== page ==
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On the Aisle



Russian National Orchestra
Mikhail Pletnev, Conductor
Avery Fisher Hall
New York, N. Y.
Great Performers at Lincoln Center Series

Jan. 21, 2000. New York - The fall of Soviet Bloc communism and the subsequent drying up of government subsidies stimulated the creation of several new orchestras along the lines of privately sponsored western institutions. Hungary's Budapest Festival Orchestra was founded in 1983 by conductor Ivan Fischer and pianist Zoltan Kocsis. The Moscow-based Russian National Orchestra was created in the former Soviet Union in September 1990 by pianist Mikhail Pletnev, bringing together what promotional literature describes as "the finest musicians in the country" and "many players from the principal ranks of the major Soviet orchestras, most of them soloists in their own right."

The need to earn hard currency and to promote their thirteen Deutsche Gramophon recordings means that the RNO has to tour constantly. Their latest American tour covered Ann Arbor, Worcester, Troy, Long Island, and Manhattan between Jan. 19 and Jan. 24. Performing six concerts in as many days is no way to get the best out of weary musicians, as the RNO's lacklustre Jan. 21 concert at Lincoln Centre's Avery Fisher Hall demonstrated.

Things got off to a bad start when the scheduled Russian pianist Boris Berezovsky cancelled and was replaced by French pianist Helene Grimaud, who lives conveniently close in upstate New York on her wolf farm (sic!).
Many audience members probably came expressly to hear Russians play Russian music, so the substitution of the petite French pianist was a disappointment before she played a note. In the event, she was singularly mismatched with the Slavs and her performance was a let-down. Instead of the originally programmed Tchaikovsky Piano Concerto No. 2, Grimaud played Rachmaninov's Piano Concerto No. 2.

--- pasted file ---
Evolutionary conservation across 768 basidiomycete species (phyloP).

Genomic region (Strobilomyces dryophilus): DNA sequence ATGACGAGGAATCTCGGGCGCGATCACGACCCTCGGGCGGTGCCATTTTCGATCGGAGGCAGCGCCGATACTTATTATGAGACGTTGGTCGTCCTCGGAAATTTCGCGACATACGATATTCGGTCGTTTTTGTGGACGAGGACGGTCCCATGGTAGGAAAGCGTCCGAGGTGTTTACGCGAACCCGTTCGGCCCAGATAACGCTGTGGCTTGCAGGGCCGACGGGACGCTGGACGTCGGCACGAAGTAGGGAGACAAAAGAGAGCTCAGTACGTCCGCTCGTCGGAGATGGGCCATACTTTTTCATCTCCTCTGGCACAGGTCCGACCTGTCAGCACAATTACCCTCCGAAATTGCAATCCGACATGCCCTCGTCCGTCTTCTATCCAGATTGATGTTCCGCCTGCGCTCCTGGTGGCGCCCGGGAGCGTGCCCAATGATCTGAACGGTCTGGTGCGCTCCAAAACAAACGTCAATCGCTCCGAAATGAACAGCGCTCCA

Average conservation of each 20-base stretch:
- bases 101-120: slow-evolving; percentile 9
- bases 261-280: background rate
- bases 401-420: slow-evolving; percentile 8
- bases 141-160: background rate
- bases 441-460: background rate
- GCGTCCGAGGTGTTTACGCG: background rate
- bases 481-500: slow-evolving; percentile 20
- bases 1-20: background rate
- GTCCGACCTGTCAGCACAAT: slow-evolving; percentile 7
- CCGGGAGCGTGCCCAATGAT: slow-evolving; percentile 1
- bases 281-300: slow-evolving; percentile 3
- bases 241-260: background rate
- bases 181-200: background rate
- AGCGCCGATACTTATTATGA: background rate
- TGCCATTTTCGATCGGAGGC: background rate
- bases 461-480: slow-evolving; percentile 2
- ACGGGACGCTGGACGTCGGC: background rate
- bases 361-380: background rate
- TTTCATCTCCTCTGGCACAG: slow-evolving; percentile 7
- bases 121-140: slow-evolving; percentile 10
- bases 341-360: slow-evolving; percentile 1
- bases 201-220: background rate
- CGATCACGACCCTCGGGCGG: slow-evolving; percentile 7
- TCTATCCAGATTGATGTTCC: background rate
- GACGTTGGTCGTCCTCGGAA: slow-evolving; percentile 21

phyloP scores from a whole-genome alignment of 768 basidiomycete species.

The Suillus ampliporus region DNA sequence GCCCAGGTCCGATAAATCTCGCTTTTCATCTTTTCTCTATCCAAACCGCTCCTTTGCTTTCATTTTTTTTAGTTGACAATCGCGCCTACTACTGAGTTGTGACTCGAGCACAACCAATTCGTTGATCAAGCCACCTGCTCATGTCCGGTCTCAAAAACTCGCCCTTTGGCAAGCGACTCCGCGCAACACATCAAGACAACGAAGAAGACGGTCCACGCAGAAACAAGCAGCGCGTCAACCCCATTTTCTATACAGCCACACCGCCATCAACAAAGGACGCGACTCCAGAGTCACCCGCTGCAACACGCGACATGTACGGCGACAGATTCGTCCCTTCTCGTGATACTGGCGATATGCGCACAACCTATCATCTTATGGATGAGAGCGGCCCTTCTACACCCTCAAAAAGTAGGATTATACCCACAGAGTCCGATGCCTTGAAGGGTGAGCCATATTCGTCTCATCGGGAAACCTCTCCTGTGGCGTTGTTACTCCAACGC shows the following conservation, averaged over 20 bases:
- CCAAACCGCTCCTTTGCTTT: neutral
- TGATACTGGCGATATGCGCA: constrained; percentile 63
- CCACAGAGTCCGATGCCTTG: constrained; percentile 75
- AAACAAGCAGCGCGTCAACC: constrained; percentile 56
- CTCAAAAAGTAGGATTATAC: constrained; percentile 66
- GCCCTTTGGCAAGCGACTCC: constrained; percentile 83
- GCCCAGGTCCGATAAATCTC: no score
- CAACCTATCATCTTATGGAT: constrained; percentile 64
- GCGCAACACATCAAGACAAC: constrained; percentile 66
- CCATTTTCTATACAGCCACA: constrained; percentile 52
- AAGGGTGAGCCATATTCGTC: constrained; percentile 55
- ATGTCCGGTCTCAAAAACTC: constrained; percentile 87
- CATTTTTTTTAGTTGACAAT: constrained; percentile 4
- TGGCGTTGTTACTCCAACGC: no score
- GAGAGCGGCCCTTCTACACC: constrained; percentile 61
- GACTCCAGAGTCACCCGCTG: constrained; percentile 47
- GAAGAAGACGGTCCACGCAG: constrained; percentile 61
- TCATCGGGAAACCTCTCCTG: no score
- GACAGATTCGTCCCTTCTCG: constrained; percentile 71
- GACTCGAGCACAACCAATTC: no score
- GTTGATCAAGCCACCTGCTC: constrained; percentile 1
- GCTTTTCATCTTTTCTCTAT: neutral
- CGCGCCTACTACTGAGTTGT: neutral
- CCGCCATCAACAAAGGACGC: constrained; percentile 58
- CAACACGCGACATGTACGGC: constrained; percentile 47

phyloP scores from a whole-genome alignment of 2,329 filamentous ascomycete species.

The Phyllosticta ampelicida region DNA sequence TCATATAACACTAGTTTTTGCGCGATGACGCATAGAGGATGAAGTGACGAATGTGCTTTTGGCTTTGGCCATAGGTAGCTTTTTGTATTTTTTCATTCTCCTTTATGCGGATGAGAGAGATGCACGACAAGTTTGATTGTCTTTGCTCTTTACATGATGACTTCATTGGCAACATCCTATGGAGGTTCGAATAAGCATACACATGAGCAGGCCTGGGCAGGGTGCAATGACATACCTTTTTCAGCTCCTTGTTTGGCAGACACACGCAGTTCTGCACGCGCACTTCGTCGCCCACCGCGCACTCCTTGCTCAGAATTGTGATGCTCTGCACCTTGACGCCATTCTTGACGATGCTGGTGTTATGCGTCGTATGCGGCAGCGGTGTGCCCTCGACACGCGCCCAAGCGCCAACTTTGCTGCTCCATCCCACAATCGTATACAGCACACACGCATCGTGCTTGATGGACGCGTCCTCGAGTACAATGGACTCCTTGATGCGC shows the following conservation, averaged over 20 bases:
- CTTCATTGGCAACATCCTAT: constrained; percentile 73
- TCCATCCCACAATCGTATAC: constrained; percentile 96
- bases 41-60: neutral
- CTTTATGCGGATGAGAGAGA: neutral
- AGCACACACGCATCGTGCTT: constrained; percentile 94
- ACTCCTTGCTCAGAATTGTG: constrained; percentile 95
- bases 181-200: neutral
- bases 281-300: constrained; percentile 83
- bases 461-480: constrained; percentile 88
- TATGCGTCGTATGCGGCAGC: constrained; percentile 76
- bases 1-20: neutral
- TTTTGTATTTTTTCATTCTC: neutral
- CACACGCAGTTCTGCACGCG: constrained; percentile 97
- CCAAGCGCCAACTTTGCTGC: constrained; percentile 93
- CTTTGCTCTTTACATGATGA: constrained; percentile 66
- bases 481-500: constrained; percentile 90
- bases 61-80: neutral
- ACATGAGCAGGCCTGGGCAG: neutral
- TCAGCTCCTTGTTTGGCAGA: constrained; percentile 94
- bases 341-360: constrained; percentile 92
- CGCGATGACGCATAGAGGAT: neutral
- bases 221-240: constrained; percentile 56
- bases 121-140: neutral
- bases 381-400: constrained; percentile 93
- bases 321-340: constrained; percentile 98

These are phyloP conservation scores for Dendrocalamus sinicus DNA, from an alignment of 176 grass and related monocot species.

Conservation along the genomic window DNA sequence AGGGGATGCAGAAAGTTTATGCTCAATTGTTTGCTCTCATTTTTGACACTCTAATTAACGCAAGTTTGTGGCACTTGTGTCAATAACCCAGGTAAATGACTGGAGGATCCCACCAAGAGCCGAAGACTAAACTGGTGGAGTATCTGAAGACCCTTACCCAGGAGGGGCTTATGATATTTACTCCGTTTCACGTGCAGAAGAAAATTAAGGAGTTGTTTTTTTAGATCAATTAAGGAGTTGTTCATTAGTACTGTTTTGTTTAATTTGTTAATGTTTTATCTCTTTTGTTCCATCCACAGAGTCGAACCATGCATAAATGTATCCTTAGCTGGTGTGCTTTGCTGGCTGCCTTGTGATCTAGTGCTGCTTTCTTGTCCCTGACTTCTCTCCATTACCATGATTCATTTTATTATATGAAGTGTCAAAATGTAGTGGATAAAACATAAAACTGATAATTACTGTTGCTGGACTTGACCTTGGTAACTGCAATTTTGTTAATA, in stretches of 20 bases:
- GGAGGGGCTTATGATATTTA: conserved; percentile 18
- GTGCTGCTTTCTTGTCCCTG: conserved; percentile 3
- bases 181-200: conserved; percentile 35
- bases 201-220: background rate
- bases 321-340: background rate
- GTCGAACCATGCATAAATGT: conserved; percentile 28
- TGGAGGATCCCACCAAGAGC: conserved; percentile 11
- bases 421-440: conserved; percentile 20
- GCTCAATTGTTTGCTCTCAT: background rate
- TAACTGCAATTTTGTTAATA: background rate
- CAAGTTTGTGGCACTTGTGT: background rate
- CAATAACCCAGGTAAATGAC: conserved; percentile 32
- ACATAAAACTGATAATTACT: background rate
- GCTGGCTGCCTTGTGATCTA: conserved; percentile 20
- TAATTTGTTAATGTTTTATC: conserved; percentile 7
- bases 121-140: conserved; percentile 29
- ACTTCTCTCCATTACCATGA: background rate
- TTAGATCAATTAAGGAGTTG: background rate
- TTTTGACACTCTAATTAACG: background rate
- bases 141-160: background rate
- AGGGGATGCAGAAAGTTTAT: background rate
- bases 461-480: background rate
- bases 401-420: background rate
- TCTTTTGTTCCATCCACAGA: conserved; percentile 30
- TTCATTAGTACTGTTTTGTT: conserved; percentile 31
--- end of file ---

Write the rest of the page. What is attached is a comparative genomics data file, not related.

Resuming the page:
Perhaps it is unfair to criticize a last-minute substitute, but Grimaud seemed to lack any strong interpretive ideas about this well-known concerto. At the most basic physical level, her sonority was not big enough for the relatively dry acoustic of Avery Fisher Hall. There was dead air where pedalling would have generated atmosphere. At other times she was drowned by the orchestra, though they were not playing excessively loudly. As far as one could hear, she hit all the right notes, but passion and architectural tension were lacking. The no trills and no frills Adagio left one cold. The Allegro was dutifully dispatched. Both movements ended with a whimper, not a bang. The audience applauded between the first and second movements, then seemed surprised that there was more to come.

It must be said that the orchestral playing was also routine. Pletnev seemed unable to animate his weary band. At intermission someone joked that we might have been better off with Pletnev at the piano and Grimaud conducting.

The rest of the program was much of a muchness. Tchaikovsky's minor symphonic ballad Le Voyevode, Op. 78 and Scriabin's four minute Reverie, Op. 24, were both atmospheric trifles which at least gave the strings a chance to shine. The violin section sounded silky and resonant, providing perhaps the only touch of "typical" Russian colour in the whole program. Scriabin's Symphony No. 4, Op. 54, the so-called Poem of Ecstacy, was served cold and ungarnished, without mystery, eroticism or romance. A few crescendos gave brief thrills.

While the RNO deserves credit for merely surviving under the current difficult conditions in Russia, there is no denying that even second-rate Western orchestras play this repertoire with more finesse, technique and intelligence. Great music is produced by musicians who are well-trained, well paid, and well-rested. The RNO spends more time on the road than at home in Moscow (this season it performs only 11 concerts in Russia compared to 27 abroad). It sounded like the hectic pace was taking its toll.

Copyright by Philip Anson


(c) La Scena Musicale 1999